It was so fitting, as my sister and I were driving down I-15, just passing the “Point of the Mountain” I looked out over the Salt Lake Valley and it was covered in smog. I snapped a picture since we were on our way to Kennecott to talk about Utah’s air quality. It’s kinda sad when the people I talk to every day for work (who live near Los Angeles) ask ME about my smog! Apparently it had been on the news down there in Southern California! When our air pollution makes the Southern California news… there is DEFINITELY a problem.
So why does the air quality in Utah deteriorate so quickly during the winter months in the Utah Valley? For those of you who don’t know we have something called inversion. We live in a valley surrounded by large mountain ranges. During the winter sometimes cooler air is in the valley while the warmer air is on top. (Hence the word Inversion, meaning an inversion of temperatures)
When that cold air is trapped by the warmer air the pollution we put out also will get trapped (which is what all those little dots are in the graphic). Where is the pollution coming from though? The answer may surprise you.
Once upon a time Utah Valley had a steel plant. Everyone said that we needed to shut down the plant so that our air quality can improve. Well, they got their wish. The plant was shut down. Has the air quality in Utah during inversion improved even a little? Nope, in fact, I think it’s gotten worse.
So, now the big bad is our other big industry. Apparently we have a copper mine owned by Kennecott, who is owned by Rio Tinto. Really, I had no idea. The thing with blaming the air quality on something like this or Geneva Steel is that it’s definitely an “easy target”, but what people may not realize is how regulated they are by the government. They are required to keep their emissions under a certain level. If you want to find out more about how they comply and go above and beyond what the government mandates, check out their website. Who is NOT required by the federal government to keep pollution at a minimum? Everyone else.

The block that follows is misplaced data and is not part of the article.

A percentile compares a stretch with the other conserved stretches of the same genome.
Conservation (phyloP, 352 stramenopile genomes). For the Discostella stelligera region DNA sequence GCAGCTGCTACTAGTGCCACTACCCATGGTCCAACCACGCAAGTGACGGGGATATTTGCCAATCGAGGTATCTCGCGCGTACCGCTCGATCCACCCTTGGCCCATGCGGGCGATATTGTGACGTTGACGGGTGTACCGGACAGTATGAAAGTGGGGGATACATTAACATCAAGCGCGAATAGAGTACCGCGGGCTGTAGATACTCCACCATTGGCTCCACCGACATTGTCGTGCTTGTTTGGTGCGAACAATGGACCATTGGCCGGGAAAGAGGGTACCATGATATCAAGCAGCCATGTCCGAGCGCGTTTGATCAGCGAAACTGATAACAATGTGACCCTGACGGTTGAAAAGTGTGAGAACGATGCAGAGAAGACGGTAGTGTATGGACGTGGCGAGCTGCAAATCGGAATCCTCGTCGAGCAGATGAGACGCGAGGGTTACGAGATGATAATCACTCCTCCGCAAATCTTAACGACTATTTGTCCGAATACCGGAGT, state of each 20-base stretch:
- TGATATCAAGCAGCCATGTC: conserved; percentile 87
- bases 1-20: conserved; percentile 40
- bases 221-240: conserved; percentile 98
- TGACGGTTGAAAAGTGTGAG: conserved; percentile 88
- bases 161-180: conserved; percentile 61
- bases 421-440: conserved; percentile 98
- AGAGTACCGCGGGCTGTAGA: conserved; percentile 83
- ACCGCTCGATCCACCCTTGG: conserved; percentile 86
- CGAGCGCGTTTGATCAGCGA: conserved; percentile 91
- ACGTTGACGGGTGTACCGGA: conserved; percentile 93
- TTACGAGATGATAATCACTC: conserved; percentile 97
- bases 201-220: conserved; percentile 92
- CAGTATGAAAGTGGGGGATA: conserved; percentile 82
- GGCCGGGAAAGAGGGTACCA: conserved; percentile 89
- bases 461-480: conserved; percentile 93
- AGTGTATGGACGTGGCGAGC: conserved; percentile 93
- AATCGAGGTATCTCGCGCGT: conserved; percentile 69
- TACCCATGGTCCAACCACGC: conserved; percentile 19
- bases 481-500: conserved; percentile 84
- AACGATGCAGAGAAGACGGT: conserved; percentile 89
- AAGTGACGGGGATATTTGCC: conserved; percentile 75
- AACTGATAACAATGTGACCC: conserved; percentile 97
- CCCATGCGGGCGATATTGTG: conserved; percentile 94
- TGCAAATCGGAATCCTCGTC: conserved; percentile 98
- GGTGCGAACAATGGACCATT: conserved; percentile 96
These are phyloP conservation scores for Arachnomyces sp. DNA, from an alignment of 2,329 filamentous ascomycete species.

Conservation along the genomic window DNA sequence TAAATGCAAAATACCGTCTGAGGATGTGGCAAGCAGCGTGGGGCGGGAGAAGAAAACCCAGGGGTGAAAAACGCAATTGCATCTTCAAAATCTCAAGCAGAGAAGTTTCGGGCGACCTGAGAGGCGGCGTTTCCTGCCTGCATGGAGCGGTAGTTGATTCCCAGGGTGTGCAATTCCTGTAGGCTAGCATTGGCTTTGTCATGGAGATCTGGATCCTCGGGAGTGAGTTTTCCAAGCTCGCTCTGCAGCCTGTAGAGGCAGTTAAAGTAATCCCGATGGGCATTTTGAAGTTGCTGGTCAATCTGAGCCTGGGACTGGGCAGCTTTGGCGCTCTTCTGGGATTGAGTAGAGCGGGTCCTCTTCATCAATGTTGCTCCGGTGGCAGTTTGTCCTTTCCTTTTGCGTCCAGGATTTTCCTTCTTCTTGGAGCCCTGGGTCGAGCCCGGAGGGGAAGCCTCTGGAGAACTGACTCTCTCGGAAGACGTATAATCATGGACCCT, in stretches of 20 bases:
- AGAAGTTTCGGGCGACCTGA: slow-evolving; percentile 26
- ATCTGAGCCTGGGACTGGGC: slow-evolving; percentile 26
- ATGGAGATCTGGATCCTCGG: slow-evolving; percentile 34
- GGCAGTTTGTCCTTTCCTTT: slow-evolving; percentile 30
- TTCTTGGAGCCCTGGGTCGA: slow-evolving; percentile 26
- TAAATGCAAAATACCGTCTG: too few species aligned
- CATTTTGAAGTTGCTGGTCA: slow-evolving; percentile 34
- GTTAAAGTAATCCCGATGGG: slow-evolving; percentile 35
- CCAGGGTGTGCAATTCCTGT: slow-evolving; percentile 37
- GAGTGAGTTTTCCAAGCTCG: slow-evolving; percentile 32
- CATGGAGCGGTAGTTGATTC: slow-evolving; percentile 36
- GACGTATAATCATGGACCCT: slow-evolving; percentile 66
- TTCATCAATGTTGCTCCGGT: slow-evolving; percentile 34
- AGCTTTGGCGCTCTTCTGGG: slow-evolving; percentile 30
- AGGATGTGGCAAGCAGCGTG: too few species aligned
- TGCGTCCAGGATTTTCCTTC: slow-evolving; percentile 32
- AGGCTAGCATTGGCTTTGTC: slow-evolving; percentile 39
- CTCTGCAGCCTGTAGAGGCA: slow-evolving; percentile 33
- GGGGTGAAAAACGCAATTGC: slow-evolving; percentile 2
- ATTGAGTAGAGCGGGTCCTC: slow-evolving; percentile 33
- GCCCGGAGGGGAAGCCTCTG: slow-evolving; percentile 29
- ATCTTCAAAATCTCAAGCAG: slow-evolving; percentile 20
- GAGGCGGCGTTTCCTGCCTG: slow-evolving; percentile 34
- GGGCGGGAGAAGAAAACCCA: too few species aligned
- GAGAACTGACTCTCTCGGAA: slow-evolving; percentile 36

I’ve never been a super environmentalist or anything like that. I know… I grew up in Oregon, I should be ashamed! I always thought that I’m only one person, how much of a difference can I make. The truth of the matter is that if I’m not going to change my behaviors, then who will? I’ve always said that a little bit can add up, yet I never really applied it to what I can do to help the environment. I was annoyed at people who post a Facebook status to try and invoke awareness or change for some sort of cause, and yet don’t put their money where their mouth is and actually donate to the cause. If everyone who shared a viral video about some sort of cause, donated $1 to that cause in addition to sharing it, then that money could pile into millions! Yet, I’m not “putting my money where my mouth is” when it comes to our environment.
Some great suggestions on what we can do to help can be found at the Utah Clean Air website. Some that really stuck out for me is that you could shovel instead of using a snow blower to get your sidewalks and driveways clear. Especially during inversion times, which is when there is snow around too, if everyone used a shovel instead of a snowblower that could (and I’m not just saying this cause I get jealous of all those who have it so easy with their fancy snow blowers.) I bet the air quality would improve drastically. One thing I CAN do though is not have my heater running all day every day. I’m cold. I could put on layers, but I don’t. So, now I will. Plus it will probably save us money anyway!
So do your part, even if you don’t live in Utah. One person turns into many people, and many people can make a change.
Disclosure: I am being compensated for this post, but was not told what to say or if I even had to mention Kennecott, they just want to get the word out about how we can fix our air. I agree.